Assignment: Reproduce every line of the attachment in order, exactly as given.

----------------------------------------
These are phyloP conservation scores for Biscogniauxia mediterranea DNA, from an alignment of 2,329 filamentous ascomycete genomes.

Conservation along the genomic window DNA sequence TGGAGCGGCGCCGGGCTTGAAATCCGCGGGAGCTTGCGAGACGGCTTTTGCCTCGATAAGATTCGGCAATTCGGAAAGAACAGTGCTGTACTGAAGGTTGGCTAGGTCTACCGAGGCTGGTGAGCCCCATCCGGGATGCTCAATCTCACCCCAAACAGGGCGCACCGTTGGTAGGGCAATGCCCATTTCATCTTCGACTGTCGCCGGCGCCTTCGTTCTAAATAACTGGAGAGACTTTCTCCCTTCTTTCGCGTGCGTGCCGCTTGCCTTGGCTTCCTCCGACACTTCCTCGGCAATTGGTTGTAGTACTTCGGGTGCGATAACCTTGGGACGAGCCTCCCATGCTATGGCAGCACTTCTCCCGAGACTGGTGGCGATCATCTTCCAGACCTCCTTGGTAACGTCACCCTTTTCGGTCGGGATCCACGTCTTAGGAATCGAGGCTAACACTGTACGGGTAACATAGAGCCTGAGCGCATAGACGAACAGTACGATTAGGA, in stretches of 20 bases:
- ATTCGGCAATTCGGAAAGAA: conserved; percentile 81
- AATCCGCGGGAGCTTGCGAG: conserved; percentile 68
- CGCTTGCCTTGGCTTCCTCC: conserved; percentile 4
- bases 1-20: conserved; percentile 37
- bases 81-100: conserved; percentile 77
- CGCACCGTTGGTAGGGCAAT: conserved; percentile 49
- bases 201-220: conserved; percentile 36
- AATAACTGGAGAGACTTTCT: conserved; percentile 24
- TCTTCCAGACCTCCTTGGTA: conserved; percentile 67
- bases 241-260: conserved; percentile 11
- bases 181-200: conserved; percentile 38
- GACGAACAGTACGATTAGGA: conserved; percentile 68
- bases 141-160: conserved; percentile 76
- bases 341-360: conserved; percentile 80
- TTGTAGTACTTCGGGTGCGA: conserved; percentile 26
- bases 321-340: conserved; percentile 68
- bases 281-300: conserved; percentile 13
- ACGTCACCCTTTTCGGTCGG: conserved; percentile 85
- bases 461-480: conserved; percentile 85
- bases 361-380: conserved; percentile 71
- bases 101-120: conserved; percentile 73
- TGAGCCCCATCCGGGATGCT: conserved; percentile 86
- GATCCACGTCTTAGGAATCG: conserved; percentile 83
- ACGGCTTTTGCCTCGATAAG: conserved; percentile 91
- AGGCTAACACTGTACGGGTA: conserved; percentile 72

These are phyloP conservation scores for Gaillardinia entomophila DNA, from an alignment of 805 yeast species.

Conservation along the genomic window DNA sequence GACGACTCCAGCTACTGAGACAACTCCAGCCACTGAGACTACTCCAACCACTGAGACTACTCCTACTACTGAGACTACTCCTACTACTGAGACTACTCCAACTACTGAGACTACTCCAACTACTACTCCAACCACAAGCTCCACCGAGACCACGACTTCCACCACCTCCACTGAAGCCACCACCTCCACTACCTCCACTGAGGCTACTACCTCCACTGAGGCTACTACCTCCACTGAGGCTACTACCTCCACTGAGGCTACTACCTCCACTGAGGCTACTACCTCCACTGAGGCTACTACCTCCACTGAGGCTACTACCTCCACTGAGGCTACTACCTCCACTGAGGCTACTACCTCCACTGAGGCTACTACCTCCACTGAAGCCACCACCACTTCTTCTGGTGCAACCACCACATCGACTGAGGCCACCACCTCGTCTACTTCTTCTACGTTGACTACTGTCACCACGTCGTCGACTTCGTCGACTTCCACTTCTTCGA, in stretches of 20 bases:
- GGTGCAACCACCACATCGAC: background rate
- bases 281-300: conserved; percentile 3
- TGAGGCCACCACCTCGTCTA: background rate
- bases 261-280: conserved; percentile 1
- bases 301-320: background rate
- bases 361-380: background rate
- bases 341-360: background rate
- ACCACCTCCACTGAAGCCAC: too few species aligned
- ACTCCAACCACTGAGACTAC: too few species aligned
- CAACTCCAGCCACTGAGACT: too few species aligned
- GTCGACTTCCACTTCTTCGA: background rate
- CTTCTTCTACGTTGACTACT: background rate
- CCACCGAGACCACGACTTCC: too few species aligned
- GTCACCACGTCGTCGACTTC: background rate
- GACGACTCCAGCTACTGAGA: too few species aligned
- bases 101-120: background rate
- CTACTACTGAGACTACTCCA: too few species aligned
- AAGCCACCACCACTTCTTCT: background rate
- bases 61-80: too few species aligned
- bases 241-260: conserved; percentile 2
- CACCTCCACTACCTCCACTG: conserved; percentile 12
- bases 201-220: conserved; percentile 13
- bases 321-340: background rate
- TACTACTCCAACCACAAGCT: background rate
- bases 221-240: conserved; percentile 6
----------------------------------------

These are phyloP conservation scores for Biscogniauxia mediterranea DNA, from an alignment of 2,329 filamentous ascomycete genomes.

Conservation along the genomic window DNA sequence TGGAGCGGCGCCGGGCTTGAAATCCGCGGGAGCTTGCGAGACGGCTTTTGCCTCGATAAGATTCGGCAATTCGGAAAGAACAGTGCTGTACTGAAGGTTGGCTAGGTCTACCGAGGCTGGTGAGCCCCATCCGGGATGCTCAATCTCACCCCAAACAGGGCGCACCGTTGGTAGGGCAATGCCCATTTCATCTTCGACTGTCGCCGGCGCCTTCGTTCTAAATAACTGGAGAGACTTTCTCCCTTCTTTCGCGTGCGTGCCGCTTGCCTTGGCTTCCTCCGACACTTCCTCGGCAATTGGTTGTAGTACTTCGGGTGCGATAACCTTGGGACGAGCCTCCCATGCTATGGCAGCACTTCTCCCGAGACTGGTGGCGATCATCTTCCAGACCTCCTTGGTAACGTCACCCTTTTCGGTCGGGATCCACGTCTTAGGAATCGAGGCTAACACTGTACGGGTAACATAGAGCCTGAGCGCATAGACGAACAGTACGATTAGGA, in stretches of 20 bases:
- ATTCGGCAATTCGGAAAGAA: conserved; percentile 81
- AATCCGCGGGAGCTTGCGAG: conserved; percentile 68
- CGCTTGCCTTGGCTTCCTCC: conserved; percentile 4
- bases 1-20: conserved; percentile 37
- bases 81-100: conserved; percentile 77
- CGCACCGTTGGTAGGGCAAT: conserved; percentile 49
- bases 201-220: conserved; percentile 36
- AATAACTGGAGAGACTTTCT: conserved; percentile 24
- TCTTCCAGACCTCCTTGGTA: conserved; percentile 67
- bases 241-260: conserved; percentile 11
- bases 181-200: conserved; percentile 38
- GACGAACAGTACGATTAGGA: conserved; percentile 68
- bases 141-160: conserved; percentile 76
- bases 341-360: conserved; percentile 80
- TTGTAGTACTTCGGGTGCGA: conserved; percentile 26
- bases 321-340: conserved; percentile 68
- bases 281-300: conserved; percentile 13
- ACGTCACCCTTTTCGGTCGG: conserved; percentile 85
- bases 461-480: conserved; percentile 85
- bases 361-380: conserved; percentile 71
- bases 101-120: conserved; percentile 73
- TGAGCCCCATCCGGGATGCT: conserved; percentile 86
- GATCCACGTCTTAGGAATCG: conserved; percentile 83
- ACGGCTTTTGCCTCGATAAG: conserved; percentile 91
- AGGCTAACACTGTACGGGTA: conserved; percentile 72

These are phyloP conservation scores for Gaillardinia entomophila DNA, from an alignment of 805 yeast species.

Conservation along the genomic window DNA sequence GACGACTCCAGCTACTGAGACAACTCCAGCCACTGAGACTACTCCAACCACTGAGACTACTCCTACTACTGAGACTACTCCTACTACTGAGACTACTCCAACTACTGAGACTACTCCAACTACTACTCCAACCACAAGCTCCACCGAGACCACGACTTCCACCACCTCCACTGAAGCCACCACCTCCACTACCTCCACTGAGGCTACTACCTCCACTGAGGCTACTACCTCCACTGAGGCTACTACCTCCACTGAGGCTACTACCTCCACTGAGGCTACTACCTCCACTGAGGCTACTACCTCCACTGAGGCTACTACCTCCACTGAGGCTACTACCTCCACTGAGGCTACTACCTCCACTGAGGCTACTACCTCCACTGAAGCCACCACCACTTCTTCTGGTGCAACCACCACATCGACTGAGGCCACCACCTCGTCTACTTCTTCTACGTTGACTACTGTCACCACGTCGTCGACTTCGTCGACTTCCACTTCTTCGA, in stretches of 20 bases:
- GGTGCAACCACCACATCGAC: background rate
- bases 281-300: conserved; percentile 3
- TGAGGCCACCACCTCGTCTA: background rate
- bases 261-280: conserved; percentile 1
- bases 301-320: background rate
- bases 361-380: background rate
- bases 341-360: background rate
- ACCACCTCCACTGAAGCCAC: too few species aligned
- ACTCCAACCACTGAGACTAC: too few species aligned
- CAACTCCAGCCACTGAGACT: too few species aligned
- GTCGACTTCCACTTCTTCGA: background rate
- CTTCTTCTACGTTGACTACT: background rate
- CCACCGAGACCACGACTTCC: too few species aligned
- GTCACCACGTCGTCGACTTC: background rate
- GACGACTCCAGCTACTGAGA: too few species aligned
- bases 101-120: background rate
- CTACTACTGAGACTACTCCA: too few species aligned
- AAGCCACCACCACTTCTTCT: background rate
- bases 61-80: too few species aligned
- bases 241-260: conserved; percentile 2
- CACCTCCACTACCTCCACTG: conserved; percentile 12
- bases 201-220: conserved; percentile 13
- bases 321-340: background rate
- TACTACTCCAACCACAAGCT: background rate
- bases 221-240: conserved; percentile 6